“For many women, the traumatizing experience of this caused them to be silent about the whole birth,” Fontaine explained. “When mothers don’t talk about it, then their daughters learn not to talk about it.”

A major factor both Young and Fontaine noted that makes a difference for women giving birth is support and connection from medical providers during both pregnancy and postpartum.

According to Young, one point of contention many of her clients faced was the fact that they saw anywhere from three to five doctors and nurses with their obstetrician at the hospital; but, usually, it’s unknown who will be the doctor actually doing the delivery. With that, also comes uncertainty about adhering to the original birth plan.

“Hospitals, [doctors] probably have less time to deal with someone and the whole point is to get to know the mother. The whole thing is to just be a resource to her. They can’t give you that dedicated time,” she said. “A lot of people want someone to talk to.”

Baker said her first experience giving birth at a D.C. hospital, she felt unheard and her cries of pain were being ignored because of rigid protocols and a lack of attentiveness.

“When I went in, I was in pain. I wanted an epidural and that took a long time for me. I just felt like they were disregarding my pain levels,” she said. “I just slept for a while before I was monitored. When I first got there, it was just me and two other women, but it still took forever for me to be admitted. My mother had to basically advocate for me at that time.”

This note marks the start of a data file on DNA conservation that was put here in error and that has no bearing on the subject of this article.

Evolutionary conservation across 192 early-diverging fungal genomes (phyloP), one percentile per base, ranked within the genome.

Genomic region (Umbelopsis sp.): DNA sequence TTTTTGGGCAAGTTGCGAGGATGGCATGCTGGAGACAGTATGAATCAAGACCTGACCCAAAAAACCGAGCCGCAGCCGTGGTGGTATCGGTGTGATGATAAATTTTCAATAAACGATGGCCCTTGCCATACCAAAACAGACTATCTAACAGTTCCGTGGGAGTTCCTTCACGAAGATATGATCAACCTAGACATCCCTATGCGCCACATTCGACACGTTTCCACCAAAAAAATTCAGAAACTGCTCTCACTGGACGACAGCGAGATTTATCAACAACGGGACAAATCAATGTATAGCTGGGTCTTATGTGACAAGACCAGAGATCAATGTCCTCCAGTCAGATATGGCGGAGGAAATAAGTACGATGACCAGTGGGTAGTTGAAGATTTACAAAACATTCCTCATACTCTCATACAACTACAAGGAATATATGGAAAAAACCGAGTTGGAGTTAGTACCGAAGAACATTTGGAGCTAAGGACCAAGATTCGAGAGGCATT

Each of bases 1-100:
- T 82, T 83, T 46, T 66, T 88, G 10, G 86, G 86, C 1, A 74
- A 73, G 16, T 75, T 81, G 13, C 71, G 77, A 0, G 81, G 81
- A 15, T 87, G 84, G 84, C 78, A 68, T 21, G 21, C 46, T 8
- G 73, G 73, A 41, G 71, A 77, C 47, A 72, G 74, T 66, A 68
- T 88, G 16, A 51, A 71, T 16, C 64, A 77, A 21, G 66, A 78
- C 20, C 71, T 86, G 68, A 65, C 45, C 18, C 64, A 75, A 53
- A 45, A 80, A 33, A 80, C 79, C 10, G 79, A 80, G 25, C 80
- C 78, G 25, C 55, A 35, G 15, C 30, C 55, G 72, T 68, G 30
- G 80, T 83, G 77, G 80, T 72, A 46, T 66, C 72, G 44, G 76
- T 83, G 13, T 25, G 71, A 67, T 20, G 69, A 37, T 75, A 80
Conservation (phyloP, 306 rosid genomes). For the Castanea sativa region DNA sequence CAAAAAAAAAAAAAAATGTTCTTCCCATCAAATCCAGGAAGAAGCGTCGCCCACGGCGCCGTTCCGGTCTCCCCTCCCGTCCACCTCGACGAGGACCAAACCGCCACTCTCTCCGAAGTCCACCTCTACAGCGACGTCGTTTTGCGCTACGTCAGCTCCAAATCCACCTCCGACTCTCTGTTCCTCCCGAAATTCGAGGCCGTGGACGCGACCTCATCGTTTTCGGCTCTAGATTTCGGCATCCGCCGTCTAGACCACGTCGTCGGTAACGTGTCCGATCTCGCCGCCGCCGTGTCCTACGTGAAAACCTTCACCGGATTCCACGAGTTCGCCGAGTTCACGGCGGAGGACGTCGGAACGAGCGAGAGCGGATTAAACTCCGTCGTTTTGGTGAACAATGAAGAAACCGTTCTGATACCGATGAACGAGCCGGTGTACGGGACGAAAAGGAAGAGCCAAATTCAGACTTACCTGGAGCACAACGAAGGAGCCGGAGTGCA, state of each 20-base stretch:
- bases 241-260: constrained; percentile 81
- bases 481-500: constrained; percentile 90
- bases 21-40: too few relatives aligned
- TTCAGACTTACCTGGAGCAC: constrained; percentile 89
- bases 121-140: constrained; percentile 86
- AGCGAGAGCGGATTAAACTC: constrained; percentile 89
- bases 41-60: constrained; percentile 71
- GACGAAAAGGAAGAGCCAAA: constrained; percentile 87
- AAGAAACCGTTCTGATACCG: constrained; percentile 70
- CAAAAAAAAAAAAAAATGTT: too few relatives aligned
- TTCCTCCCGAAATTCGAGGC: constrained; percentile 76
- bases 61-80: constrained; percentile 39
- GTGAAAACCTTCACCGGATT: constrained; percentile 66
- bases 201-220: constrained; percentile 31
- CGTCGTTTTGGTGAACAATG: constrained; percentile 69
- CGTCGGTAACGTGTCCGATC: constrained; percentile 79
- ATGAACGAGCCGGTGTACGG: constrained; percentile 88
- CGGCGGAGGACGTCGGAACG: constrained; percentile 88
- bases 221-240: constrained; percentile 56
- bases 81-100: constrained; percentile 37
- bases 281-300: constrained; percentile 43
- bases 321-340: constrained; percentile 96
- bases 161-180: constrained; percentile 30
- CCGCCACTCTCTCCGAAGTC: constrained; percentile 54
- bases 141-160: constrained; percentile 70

While Young and Baker see the lack of attention hospitals offer their expecting patients, Fontaine recognizes the lack of attention mothers receive after giving birth because most hospitals in the U.S. don’t offer any help for mothers postpartum. This, she claims, is another issue worth mentioning because traditionally, having a child brings communities together. In communities like the Amish and the Mennonites, it’s very common for people like neighbors or fellow church goers to offer to help to do things for the new family in order to make their lives easier.

“For the majority of mothers dying, these mothers die before or after childbirth. They’re not dying during birth. Birth and postpartum go together and we have to care for women on both sides,” said Fontaine.

For black women in D.C., some like Charissa Young believe that change has to start within the community of black women.

“We are not looked at as valued. And we also have to deem ourselves worthy of things,” Young said. “We as black women are getting there. I’m thinking about the underserved women. It’s our job as the older generation to let them know that they can do these things.

Knowledge is power. It requires us to really look into ourselves first. It’s not talked about as much in community settings but, the more we push for things, the more we can change. We have to change the culture for ourselves.”